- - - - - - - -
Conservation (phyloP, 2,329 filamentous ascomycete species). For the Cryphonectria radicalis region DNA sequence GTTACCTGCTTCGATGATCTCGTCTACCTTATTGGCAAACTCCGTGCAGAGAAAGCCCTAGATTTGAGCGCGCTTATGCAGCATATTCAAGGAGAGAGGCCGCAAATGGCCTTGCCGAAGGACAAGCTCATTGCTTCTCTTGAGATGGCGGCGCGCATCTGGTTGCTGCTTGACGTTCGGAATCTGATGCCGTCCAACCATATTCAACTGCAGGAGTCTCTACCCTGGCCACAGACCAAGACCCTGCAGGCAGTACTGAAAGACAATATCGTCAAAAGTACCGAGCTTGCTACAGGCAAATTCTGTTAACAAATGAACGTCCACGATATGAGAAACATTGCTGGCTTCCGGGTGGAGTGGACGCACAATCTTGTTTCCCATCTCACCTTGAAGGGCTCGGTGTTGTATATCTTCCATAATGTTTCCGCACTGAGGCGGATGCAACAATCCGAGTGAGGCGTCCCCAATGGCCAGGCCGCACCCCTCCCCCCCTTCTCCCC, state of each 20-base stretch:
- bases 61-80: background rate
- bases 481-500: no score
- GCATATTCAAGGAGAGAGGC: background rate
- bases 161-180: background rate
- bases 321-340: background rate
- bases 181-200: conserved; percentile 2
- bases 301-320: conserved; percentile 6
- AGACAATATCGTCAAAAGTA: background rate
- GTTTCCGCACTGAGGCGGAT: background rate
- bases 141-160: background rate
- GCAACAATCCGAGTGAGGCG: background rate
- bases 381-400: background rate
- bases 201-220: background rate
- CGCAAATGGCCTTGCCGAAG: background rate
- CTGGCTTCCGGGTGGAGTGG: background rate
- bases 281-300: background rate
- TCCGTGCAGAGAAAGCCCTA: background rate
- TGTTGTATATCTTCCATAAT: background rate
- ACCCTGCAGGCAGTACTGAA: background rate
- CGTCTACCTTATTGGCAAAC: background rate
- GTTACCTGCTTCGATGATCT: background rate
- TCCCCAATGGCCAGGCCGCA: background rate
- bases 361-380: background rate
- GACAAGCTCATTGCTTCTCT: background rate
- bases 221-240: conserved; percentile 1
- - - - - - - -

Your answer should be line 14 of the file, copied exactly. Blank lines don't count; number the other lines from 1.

- bases 201-220: background rate